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Chase Elliott finds perspective in NASCAR Salutes mission

Zack Albert
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Chase Elliott finds perspective in NASCAR Salutes mission

MOORESVILLE, N.C. — For NASCAR drivers, Memorial Day weekend means a test of endurance in the Coca-Cola 600, the longest race of the year. It also marks an occasion for remembrance, something Chase Elliott says he’s embraced through the sport’s patriotic initiatives. Elliott and the rest of the Monster Energy Series field will carry the …

MOORESVILLE, N.C. — For NASCAR drivers, Memorial Day weekend means a test of endurance in the Coca-Cola 600, the longest race of the year. It also marks an occasion for remembrance, something Chase Elliott says he’s embraced through the sport’s patriotic initiatives.

Elliott and the rest of the Monster Energy Series field will carry the names of fallen service members on their windshield visors in Sunday’s 600 (6 p.m. ET, FOX, PRN, SiriusXM). The event marks the start of the annual NASCAR Salutes program, a tradition now in its seventh year that honors U.S. military branches with a focus on Memorial Day at Charlotte Motor Speedway and Independence Day at Daytona International Speedway.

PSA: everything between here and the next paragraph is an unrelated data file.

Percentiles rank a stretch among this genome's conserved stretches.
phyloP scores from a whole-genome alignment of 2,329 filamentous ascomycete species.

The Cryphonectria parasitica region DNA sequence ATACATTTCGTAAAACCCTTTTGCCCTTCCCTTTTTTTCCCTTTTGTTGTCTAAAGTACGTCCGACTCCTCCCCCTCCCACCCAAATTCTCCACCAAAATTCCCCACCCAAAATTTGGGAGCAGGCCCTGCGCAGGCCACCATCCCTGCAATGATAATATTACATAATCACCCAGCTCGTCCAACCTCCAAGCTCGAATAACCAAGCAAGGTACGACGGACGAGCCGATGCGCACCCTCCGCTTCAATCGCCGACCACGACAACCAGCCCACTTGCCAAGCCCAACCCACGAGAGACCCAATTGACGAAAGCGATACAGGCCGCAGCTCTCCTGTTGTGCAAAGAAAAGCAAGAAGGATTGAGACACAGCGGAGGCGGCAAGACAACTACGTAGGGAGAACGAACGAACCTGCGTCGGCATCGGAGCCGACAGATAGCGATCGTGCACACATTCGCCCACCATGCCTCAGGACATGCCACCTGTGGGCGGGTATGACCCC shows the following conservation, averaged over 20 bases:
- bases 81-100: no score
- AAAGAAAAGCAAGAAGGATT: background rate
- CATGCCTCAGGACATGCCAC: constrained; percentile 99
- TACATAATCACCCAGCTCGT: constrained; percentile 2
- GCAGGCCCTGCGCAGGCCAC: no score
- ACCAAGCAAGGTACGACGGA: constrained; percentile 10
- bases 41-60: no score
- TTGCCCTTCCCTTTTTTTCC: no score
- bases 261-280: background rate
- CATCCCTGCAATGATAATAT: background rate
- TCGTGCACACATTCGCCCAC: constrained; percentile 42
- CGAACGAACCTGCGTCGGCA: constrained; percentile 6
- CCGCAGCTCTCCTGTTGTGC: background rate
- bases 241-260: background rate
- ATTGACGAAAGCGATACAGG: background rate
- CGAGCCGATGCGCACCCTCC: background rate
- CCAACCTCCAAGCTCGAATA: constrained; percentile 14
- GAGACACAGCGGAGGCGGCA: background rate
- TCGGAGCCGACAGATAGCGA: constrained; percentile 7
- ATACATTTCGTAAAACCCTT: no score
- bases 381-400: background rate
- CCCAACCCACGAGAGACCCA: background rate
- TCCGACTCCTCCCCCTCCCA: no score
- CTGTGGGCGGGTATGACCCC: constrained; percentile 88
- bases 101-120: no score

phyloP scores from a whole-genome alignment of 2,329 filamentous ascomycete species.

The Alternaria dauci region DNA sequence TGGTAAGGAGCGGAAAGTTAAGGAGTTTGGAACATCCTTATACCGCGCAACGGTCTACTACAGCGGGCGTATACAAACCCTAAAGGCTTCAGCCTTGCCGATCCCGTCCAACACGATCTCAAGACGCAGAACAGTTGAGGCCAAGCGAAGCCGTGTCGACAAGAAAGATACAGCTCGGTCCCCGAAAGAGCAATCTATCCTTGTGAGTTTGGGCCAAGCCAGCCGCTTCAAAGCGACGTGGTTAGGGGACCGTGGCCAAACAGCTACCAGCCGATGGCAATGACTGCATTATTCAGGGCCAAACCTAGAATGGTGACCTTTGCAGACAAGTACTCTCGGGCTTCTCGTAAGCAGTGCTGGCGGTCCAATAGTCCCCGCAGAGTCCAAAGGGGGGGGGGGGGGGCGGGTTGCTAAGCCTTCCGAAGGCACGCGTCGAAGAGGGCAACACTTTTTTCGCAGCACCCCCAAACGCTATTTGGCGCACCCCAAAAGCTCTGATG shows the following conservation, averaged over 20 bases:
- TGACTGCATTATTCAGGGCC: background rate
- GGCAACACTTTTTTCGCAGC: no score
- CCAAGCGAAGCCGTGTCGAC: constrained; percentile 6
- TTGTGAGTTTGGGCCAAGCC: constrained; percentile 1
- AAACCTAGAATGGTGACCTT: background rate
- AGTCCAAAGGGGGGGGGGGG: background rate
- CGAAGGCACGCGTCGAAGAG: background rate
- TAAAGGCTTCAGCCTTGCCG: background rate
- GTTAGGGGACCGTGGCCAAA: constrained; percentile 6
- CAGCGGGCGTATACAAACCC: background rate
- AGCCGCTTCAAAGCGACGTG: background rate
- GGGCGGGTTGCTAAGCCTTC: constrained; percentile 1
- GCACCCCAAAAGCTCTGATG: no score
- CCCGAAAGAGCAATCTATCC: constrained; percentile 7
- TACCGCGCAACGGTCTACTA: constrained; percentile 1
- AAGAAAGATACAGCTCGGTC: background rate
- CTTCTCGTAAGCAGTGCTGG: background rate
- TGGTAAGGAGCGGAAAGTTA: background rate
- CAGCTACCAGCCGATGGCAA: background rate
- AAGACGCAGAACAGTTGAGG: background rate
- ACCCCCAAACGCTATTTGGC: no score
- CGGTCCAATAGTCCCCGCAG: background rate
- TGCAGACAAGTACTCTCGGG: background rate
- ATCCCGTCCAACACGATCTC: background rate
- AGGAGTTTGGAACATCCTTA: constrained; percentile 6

RELATED: Full schedule for Charlotte | NASCAR Salutes overview

Elliott’s No. 9 Chevrolet is one of several cars that will sport a patriotic paint scheme this weekend at Charlotte, with stars and red and white stripes added to the customary NAPA blue. Elliott’s car will also display the name of Cpl. John Chester Robertson, a Marine from New Smyrna Beach, Florida, who was killed in combat during the Vietnam War. | Buy tickets for Coca-Cola 600 

Elliott said the NASCAR Salutes program has provided him with perspective on the sacrifices that military members make on a daily basis.

“I’ve had a chance to spend some time with the family members of the servicemen and women, so it’s been definitely an eye-opener,” Elliott said Tuesday. “I think any time you’re put in those situations and you realize just what those families have gone through, really even when you’re around them, you don’t fully realize what they’ve gone through. Unless you’re in their shoes, you don’t understand and might as well not even try to understand.

“The best thing you can do is support them as best as you can, however you can, and thank them for what they do and what they’ve done in the past.”